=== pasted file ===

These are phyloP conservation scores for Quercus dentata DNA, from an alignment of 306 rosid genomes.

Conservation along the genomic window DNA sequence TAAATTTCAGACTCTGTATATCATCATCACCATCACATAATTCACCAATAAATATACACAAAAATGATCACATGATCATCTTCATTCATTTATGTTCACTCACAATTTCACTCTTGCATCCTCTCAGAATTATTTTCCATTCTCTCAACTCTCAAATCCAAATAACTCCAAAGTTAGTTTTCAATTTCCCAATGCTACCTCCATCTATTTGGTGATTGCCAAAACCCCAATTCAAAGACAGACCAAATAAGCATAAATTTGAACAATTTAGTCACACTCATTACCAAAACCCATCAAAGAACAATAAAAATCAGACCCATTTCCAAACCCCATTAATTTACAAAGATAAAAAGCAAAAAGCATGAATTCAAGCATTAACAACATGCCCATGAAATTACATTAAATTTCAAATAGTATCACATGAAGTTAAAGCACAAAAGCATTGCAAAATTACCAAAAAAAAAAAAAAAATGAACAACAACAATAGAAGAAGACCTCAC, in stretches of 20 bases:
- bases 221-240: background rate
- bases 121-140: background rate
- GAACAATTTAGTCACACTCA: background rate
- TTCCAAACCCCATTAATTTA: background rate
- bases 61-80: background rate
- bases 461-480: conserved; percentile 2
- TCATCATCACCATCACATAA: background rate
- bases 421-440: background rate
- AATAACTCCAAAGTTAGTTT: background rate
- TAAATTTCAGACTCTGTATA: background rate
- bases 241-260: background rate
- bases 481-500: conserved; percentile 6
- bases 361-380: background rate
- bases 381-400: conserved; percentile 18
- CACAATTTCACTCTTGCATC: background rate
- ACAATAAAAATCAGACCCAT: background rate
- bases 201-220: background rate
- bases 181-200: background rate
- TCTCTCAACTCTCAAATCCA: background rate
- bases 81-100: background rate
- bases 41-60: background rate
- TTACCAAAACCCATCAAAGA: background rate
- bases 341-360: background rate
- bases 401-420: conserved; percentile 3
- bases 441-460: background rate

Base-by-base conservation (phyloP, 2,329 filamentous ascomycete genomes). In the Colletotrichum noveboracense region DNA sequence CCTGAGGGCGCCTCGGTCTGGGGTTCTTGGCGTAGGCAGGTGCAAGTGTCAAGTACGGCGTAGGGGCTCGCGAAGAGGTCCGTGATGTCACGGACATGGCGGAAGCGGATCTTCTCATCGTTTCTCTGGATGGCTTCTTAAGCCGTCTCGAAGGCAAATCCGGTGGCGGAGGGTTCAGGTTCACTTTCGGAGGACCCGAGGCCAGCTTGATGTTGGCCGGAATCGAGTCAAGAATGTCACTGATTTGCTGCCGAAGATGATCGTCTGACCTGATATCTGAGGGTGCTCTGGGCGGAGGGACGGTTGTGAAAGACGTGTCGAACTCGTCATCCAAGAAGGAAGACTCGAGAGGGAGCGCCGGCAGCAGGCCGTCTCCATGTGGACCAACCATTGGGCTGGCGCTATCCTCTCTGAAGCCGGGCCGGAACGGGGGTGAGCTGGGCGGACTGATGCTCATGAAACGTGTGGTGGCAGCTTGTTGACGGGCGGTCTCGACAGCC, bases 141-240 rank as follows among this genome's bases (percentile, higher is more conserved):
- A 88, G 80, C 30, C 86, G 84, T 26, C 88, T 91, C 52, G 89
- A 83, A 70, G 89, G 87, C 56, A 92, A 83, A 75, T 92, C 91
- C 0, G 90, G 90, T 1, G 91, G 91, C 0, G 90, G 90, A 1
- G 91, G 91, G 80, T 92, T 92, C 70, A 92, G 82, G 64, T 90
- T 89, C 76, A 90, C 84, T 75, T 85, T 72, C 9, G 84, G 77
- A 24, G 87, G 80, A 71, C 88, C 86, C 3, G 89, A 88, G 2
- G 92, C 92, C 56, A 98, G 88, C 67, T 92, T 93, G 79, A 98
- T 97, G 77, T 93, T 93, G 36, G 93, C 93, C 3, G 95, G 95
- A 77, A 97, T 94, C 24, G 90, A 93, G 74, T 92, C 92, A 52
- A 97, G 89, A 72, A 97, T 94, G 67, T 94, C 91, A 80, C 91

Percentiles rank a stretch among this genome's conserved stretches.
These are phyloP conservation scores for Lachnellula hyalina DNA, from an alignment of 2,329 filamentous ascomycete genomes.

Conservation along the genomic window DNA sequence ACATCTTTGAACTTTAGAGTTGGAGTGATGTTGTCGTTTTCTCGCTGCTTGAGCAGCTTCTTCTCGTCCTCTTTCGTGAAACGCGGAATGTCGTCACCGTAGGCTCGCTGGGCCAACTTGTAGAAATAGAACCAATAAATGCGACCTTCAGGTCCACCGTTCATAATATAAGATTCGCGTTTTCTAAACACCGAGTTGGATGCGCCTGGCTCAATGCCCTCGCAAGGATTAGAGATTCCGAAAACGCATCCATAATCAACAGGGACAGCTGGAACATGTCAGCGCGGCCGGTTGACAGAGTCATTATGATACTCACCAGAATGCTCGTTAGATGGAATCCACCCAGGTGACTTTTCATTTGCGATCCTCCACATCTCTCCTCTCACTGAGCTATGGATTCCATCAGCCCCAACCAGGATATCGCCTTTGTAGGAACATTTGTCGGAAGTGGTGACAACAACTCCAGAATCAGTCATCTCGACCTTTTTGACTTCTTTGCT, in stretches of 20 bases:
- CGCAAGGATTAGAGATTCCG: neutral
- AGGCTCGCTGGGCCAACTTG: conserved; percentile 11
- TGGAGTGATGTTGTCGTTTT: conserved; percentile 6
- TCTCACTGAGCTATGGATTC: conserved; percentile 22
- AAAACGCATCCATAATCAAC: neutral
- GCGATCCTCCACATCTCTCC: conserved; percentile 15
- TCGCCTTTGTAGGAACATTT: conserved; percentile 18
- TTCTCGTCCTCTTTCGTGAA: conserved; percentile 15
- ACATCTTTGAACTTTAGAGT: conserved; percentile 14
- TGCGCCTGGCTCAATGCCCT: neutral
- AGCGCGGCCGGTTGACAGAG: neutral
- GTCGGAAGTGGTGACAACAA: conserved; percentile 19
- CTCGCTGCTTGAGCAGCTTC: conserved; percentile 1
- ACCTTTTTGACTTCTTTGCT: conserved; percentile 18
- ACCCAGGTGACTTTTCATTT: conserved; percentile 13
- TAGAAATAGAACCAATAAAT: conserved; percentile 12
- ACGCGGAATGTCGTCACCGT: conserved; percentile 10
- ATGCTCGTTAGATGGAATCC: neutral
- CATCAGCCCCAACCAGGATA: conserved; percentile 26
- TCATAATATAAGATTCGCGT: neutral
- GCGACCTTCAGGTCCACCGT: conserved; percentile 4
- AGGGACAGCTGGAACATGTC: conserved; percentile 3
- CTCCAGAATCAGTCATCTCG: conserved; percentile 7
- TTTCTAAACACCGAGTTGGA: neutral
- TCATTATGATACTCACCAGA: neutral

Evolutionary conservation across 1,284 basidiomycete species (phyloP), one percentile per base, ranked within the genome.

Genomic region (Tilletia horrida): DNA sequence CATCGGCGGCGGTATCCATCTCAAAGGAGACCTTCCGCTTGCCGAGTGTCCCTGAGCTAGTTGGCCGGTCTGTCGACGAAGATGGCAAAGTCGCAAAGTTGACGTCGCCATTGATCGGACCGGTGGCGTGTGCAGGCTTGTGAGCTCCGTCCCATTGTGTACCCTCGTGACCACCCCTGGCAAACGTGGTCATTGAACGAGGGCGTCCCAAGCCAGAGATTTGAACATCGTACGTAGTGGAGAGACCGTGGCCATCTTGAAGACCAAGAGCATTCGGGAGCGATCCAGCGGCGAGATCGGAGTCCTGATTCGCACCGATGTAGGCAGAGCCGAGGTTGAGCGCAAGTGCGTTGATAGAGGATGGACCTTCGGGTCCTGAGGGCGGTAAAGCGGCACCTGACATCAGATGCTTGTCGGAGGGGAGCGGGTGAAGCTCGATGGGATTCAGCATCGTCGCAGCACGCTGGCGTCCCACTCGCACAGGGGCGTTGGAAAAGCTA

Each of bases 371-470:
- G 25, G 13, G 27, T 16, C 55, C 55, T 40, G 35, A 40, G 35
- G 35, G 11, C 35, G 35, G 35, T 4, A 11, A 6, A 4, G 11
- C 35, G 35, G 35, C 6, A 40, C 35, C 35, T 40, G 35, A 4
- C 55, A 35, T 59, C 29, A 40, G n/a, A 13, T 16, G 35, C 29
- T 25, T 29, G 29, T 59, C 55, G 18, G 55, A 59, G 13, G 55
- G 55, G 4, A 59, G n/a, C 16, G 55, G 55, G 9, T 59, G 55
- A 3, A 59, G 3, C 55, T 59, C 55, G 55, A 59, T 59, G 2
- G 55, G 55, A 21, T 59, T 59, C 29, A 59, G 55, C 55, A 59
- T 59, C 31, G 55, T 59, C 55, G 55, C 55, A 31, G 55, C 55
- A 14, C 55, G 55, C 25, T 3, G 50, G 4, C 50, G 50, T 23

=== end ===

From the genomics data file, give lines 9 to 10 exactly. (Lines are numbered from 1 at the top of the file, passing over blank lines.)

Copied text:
- TCATCATCACCATCACATAA: background rate
- bases 421-440: background rate